Last week, Fabricio Werdum reminded us he’s a bigot. This week, he showcased his willful ignorance once more, while insulting our intelligence. Huh?

There was a lot made about Werdum’s comments last week, and the former UFC heavyweight champion didn’t get a reprieve from the negative attention in the build to his bout at UFC 216. Instead, he was asked to explain himself, and he did a really poor job.

Werdum’s initial defense of his continual usage of homophobic slurs last week was a non-apology. Things didn’t get any better when he defended his cozy relationship with Ramzan Kadyrov, the Head of the Chechen Republic. Kadyrov is an outspoken homophobe, and earlier this year began a campaign to “eliminate” the gay community in Chechnya.

When asked about his relationship with one of the world’s worst human beings, Werdum took the most willfully ignorant, weak, and small-minded approach possible. Insulting our intelligence, and showcasing his own lack thereof, Werdum took the “it’s not political” stance. Unfortunately for the Brazilian, that ludicrously lame logic doesn’t work.

Saying something isn’t political doesn’t mean it’s not political. Kadyrov’s involvement in MMA is nothing new, and it is not just for the global growth of the sport. Kadyrov uses MMA to push his political agenda, the same way leaders and countries have used athletics for centuries. For a more current example, check out what Kadyrov’s buddy Vladimir Putin has been up to in the Olympics.

So, Werdum is being used as a former UFC heavyweight champion and one of the world’s top fighters to give a friendly face to one of the most horrifying leaders on the planet. And he’s cool with it. As long as Werdum is in the spotlight, we hope his and other’s relationships with Kadyrov are highlighted as much as their talent as fighters.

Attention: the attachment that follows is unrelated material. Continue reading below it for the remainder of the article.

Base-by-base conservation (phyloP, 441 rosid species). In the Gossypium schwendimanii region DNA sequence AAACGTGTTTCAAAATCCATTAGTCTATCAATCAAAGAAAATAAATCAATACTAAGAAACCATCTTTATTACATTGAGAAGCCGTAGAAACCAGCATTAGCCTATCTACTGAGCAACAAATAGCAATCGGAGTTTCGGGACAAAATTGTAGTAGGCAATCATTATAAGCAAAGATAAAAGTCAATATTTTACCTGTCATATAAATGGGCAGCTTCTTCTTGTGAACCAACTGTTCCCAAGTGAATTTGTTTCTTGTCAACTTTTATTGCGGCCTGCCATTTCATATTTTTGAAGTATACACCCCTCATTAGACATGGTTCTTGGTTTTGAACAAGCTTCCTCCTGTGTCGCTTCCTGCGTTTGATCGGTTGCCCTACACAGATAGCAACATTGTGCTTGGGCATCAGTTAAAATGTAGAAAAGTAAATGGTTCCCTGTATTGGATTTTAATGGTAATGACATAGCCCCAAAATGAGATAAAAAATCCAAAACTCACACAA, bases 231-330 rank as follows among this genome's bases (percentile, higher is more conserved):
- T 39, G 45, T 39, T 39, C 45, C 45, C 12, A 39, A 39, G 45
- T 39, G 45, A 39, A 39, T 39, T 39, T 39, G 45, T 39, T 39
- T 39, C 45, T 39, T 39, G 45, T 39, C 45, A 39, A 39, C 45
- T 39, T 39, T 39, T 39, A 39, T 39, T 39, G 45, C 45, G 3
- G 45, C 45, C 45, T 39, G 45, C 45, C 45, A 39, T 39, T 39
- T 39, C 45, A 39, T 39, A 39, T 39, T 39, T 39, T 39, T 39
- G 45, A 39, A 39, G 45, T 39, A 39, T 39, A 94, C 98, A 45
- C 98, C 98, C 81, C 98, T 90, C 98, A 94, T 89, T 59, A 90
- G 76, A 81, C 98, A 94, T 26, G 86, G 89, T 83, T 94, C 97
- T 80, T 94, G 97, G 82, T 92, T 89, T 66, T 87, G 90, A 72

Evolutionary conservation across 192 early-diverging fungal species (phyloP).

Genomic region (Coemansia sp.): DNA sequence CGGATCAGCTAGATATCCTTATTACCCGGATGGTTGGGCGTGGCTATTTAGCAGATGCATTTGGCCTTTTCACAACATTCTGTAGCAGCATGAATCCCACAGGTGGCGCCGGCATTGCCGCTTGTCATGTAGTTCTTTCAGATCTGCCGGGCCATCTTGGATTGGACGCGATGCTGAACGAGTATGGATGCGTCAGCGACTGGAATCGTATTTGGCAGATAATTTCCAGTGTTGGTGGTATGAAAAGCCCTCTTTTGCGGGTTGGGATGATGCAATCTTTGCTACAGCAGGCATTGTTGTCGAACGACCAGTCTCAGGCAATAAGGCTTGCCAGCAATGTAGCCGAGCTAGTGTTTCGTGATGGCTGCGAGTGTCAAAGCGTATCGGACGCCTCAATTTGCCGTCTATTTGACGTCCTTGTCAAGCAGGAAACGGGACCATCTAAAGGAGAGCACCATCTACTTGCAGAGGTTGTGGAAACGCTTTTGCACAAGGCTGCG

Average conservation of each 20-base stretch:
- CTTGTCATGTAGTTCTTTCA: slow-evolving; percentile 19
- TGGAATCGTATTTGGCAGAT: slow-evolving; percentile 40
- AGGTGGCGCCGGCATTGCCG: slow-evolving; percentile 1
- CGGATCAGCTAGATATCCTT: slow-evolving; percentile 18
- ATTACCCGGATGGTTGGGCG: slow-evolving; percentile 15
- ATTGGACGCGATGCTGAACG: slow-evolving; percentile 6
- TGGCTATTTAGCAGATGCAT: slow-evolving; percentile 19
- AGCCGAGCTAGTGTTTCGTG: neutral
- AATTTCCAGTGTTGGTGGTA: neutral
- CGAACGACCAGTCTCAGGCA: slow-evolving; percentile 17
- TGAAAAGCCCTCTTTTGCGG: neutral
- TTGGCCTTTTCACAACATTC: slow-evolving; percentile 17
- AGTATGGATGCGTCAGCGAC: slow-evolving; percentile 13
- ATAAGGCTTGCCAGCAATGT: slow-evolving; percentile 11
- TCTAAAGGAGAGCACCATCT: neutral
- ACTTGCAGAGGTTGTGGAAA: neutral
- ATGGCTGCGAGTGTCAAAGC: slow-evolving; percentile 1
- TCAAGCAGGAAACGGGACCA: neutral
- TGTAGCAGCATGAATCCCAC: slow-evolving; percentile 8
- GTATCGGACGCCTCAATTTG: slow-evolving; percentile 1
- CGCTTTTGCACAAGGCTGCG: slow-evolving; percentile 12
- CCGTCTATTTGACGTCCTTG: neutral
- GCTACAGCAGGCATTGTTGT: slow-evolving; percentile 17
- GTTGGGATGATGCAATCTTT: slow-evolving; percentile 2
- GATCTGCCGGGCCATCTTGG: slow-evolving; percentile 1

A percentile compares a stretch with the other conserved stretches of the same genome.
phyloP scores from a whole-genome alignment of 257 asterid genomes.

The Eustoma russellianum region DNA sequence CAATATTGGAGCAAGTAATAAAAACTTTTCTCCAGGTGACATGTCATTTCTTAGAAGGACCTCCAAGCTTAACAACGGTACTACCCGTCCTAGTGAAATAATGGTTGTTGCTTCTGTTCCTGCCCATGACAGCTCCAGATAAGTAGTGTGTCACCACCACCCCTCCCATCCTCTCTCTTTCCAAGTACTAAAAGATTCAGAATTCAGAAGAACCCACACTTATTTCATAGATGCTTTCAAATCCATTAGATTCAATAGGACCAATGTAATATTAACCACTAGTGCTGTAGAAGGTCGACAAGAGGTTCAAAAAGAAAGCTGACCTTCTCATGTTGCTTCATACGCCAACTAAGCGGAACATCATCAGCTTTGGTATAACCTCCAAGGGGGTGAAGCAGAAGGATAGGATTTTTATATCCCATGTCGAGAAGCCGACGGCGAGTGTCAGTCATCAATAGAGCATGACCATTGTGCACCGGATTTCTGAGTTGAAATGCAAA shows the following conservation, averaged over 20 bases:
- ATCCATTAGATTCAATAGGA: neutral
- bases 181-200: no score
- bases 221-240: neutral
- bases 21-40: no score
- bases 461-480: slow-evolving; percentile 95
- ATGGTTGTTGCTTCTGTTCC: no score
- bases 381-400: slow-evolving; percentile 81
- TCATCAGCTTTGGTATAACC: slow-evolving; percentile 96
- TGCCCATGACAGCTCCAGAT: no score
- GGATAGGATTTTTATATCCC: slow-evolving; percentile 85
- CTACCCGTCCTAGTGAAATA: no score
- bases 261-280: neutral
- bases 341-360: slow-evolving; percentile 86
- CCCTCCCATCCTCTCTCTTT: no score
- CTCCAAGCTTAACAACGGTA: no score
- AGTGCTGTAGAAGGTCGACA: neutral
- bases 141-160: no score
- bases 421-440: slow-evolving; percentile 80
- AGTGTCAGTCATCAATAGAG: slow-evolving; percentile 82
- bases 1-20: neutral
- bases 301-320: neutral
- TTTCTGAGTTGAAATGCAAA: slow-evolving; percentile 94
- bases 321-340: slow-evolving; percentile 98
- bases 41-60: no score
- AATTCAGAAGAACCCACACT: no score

It’s easy to not sling homophobic slurs at colleagues. Just like it’s easy to not support a truly evil person in Ramzan Kadyrov. Yet, Fabricio Werdum refuses to join the rest of us in the 21st Century. Unfortunately, his stay in the UFC looks like it’ll be extended following his quick submission victory over late fill-in Walt Harris at UFC 216. He’s on a short list of legitimate title contenders and could be headed toward a rematch with Stipe Miocic in 2018.

Where is a fighter most likely to get KOd in the Octagon?

In a very interesting piece on Bloody Elbow, the last 150 KOs (coming into UFC 216) in the Octagon were charted and analyzed. Huh.

Michael Hutchinson put together a video and article featuring a breakdown of where we’ve seen fighters finish with KOs, and found some notable trends and compelling information. There’s a lot to digest, and the concept is definitely worth diving into.

Thankfully, Hutchinson’s work isn’t done, as he intends on plotting Octagon finishes from 2014 and 2015 as well. Although, as mentioned in the article, the sample size is relatively small and there are no definitive takeaways from these 150 KOs, getting more data for a project like this is worthwhile. Stuff like this is incredibly interesting, and as the sport grows, we expect it to be used by fighters and analysts alike.

Anthony Johnson is giving us a reason to have hope for the future of UFC’s heavyweight division, while Fabricio Werdum is making us wonder whether or not we want him featured in the promotion, despite his obvious talent. Meanwhile, we’re finding out more about the way fighters knock out their opponents, thanks to an interesting article from Bloody Elbow.

“Huh?” for the road